Septic shock is a serious condition that occurs when an overwhelming infection leads to life-threatening low blood pressure.
Bacteremic shock; Endotoxic shock; Septicemic shock; Warm shock
Causes, incidence, and risk factors:
Septic shock occurs most often in the very old and the very young. It also occurs in people who have other illnesses.
Any type of bacteria can cause septic shock. Fungi and (rarely) viruses may also cause the condition. Toxins released by the bacteria or fungi may cause tissue damage, and may lead to low blood pressure and poor organ function. Some researchers think that blood clots in small arteries cause the lack of blood flow and poor organ function.
The body also produces a strong inflammatory response to the toxins. This inflammation may contribute to organ damage.
Risk factors for septic shock include:
- Diseases of the genitourinary system, biliary system , or intestinal system
- Diseases that weaken the immune system such as AIDS
- Indwelling catheters (those that remain in place for extended periods, especially intravenous lines and urinary catheters)
- Long-term use of antibiotics
- Recent infection
- Recent surgery or medical procedure
- Recent use of steroid medicines
Septic shock can affect any part of the body, including the heart, brain, kidneys, liver, and intestines. Symptoms may include:
- Cool, pale extremities
- High or very low temperature, chills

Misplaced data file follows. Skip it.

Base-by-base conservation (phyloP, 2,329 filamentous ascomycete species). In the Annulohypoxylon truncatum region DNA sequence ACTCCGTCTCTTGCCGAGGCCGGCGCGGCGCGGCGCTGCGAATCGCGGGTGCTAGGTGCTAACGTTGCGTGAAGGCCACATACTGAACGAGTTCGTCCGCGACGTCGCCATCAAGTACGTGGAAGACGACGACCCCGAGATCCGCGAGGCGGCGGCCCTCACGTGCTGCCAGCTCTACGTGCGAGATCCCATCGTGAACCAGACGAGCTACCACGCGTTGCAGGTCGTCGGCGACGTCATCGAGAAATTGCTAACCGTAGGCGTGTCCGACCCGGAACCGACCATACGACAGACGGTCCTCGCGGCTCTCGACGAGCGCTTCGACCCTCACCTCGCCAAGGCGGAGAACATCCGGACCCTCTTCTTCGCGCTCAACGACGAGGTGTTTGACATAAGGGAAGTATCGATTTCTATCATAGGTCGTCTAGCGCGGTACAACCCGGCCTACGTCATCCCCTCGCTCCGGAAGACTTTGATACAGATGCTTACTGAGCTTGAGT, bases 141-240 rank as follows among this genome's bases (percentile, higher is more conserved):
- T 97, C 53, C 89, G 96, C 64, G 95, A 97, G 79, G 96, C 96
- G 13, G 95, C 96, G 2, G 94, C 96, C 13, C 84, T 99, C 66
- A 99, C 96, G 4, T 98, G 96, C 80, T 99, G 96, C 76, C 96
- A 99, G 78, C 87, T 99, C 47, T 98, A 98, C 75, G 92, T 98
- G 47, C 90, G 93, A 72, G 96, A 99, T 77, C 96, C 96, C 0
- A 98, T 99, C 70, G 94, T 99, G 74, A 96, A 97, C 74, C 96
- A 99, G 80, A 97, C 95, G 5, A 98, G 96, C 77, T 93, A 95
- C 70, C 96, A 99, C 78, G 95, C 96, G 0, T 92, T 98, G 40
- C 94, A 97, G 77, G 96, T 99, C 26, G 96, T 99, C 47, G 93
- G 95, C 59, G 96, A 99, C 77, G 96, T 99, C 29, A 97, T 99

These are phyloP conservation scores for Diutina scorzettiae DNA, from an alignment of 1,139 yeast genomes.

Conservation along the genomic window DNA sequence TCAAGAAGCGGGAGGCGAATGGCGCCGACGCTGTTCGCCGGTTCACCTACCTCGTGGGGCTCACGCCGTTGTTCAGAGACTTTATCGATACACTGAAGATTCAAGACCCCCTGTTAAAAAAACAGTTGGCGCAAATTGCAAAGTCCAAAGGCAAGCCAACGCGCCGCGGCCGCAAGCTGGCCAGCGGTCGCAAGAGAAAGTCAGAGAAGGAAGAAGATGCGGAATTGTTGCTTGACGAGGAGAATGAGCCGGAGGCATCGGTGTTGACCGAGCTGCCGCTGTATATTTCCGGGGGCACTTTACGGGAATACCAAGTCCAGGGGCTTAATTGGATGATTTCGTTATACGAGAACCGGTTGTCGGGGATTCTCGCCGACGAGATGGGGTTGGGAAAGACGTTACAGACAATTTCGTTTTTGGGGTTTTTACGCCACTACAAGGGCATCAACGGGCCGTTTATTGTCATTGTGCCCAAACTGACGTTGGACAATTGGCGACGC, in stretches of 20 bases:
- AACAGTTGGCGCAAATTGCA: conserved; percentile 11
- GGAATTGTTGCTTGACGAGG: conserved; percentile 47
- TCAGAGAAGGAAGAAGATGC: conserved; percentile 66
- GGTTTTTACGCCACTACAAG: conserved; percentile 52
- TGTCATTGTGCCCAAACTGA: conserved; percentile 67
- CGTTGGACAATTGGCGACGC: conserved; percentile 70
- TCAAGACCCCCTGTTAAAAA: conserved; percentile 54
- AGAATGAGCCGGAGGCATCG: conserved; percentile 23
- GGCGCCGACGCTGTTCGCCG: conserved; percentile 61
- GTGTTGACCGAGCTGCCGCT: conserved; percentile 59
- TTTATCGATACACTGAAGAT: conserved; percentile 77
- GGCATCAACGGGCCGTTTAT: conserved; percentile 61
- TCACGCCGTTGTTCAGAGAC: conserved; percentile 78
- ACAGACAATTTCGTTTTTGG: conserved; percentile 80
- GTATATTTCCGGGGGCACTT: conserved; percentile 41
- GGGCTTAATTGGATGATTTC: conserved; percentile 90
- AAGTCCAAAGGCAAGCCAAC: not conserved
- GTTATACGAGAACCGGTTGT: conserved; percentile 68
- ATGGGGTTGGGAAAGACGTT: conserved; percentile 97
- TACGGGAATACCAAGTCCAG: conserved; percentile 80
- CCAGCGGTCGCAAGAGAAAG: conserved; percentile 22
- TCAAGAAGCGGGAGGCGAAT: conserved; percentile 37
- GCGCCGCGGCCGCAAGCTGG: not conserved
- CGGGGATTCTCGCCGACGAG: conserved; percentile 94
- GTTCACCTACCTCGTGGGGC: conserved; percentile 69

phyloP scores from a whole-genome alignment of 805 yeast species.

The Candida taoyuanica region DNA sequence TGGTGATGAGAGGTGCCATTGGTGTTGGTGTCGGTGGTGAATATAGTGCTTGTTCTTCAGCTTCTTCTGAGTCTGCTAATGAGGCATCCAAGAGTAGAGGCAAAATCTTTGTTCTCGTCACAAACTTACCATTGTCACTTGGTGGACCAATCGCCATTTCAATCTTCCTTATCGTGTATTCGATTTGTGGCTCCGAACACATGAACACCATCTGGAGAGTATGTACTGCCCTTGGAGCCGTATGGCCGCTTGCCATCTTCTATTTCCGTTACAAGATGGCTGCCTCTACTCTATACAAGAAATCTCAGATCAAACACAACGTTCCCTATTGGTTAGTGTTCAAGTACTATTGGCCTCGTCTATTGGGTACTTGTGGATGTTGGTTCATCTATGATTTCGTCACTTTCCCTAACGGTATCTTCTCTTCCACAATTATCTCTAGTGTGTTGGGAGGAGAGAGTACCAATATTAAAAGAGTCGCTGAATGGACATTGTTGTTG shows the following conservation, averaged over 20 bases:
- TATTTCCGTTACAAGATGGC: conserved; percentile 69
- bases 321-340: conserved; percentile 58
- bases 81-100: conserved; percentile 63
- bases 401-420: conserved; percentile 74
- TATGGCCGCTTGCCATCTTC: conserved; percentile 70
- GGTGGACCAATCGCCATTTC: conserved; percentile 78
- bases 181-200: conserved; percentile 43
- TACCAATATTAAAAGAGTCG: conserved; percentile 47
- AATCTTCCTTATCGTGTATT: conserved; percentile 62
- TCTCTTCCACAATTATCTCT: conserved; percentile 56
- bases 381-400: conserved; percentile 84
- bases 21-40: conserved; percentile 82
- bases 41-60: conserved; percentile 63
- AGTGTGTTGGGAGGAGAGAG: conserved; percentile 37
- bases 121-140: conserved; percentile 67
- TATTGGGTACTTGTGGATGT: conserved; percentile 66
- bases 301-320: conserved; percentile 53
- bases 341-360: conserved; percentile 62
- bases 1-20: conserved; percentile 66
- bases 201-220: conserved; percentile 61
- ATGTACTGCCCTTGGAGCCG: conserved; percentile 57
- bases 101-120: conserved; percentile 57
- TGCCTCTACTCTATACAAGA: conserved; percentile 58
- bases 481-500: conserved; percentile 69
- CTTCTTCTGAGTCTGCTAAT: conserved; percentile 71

- Low blood pressure, especially when standing
- Low urine output
- Rapid heart rate
- Restlessness, agitation , lethargy, or confusion
- Shortness of breath
Signs and tests:
Blood tests may be done to check for infection, low blood oxygen level, disturbances in the body's acid-base balance, or poor organ function or organ failure.
A chest x-ray may show pneumonia or pulmonary edema.
Septic shock is a medical emergency. Patients are usually admitted to the intensive care unit of the hospital.
Treatment may include:
- Breathing machine (mechanical ventilation)
- Drugs to treat low blood pressure, infection, or blood clotting
- Fluids given directly into a vein (intravenously)
There are new drugs that act against the extreme inflammatory response seen in septic shock. These may help limit organ damage.
Hemodynamic monitoring -- the evaluation of the pressures in the heart and lungs -- may be required. This can only be done with special equipment and intensive care nursing.
Septic shock has a high death rate. The death rate depends on the cause of the infection, how many organs have failed, and how quickly and aggressively medical therapy is started.
Respiratory failure, cardiac failure , or any other organ failure can occur.
Calling your health care provider:
Go directly to an emergency department if you develop symptoms of septic shock.
Prompt treatment of bacterial infections is helpful. However, many cases of septic shock cannot be prevented.
Vincent J, Septic Shock. In: Fink MP, Abraham E, Vincent J, Kochanek PM, eds. Textbook of Critical Care. 5th ed. Philadelphia, Pa: Saunders Elsevier; 2005: chap 147.
Jones AE, Kline JA. Shock. In: Marx, JA, ed. Rosen's Emergency Medicine: Concepts and Clinical Practice. 6th ed. Philadelphia, Pa: Mosby Elsevier; 2006: chap 4.
|Review Date: 10/18/2008|
Reviewed By: Andrew Schriber, MD, FCCP. Specialist in Pulmonary, Critical Care, and Sleep Medicine, Virtua Memorial Hospital, Mount Holly, NJ. Review provided by VeriMed Healthcare Network. Also reviewed by David Zieve, MD, MHA, Medical Director, A.D.A.M., Inc.
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